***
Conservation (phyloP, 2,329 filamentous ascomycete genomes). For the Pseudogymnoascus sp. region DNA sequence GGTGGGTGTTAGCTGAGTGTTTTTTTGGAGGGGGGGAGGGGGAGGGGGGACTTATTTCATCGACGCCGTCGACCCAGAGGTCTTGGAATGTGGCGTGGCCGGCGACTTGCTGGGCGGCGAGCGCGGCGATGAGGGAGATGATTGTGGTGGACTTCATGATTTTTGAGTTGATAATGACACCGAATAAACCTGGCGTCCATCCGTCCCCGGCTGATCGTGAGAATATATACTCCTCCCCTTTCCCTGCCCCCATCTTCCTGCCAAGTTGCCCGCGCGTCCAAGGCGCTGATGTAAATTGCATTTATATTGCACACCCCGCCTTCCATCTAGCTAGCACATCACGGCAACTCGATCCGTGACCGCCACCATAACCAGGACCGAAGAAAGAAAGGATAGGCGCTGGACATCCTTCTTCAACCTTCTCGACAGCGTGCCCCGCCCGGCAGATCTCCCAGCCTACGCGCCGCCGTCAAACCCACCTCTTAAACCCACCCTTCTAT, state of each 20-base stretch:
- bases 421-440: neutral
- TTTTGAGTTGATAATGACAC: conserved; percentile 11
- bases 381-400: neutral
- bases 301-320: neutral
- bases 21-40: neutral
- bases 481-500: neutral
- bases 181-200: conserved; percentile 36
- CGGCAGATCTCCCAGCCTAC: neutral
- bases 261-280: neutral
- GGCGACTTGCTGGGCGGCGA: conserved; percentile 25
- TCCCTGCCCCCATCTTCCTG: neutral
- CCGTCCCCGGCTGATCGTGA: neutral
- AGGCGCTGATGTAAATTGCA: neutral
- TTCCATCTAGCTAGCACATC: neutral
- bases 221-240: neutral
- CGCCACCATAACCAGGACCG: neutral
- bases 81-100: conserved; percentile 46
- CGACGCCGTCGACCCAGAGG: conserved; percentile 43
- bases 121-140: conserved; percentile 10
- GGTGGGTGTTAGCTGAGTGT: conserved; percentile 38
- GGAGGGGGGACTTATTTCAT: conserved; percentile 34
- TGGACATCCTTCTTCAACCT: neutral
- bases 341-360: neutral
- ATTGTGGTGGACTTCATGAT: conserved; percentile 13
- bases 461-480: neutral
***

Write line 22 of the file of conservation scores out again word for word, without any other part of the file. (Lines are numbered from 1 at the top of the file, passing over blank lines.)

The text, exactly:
- GGAGGGGGGACTTATTTCAT: conserved; percentile 34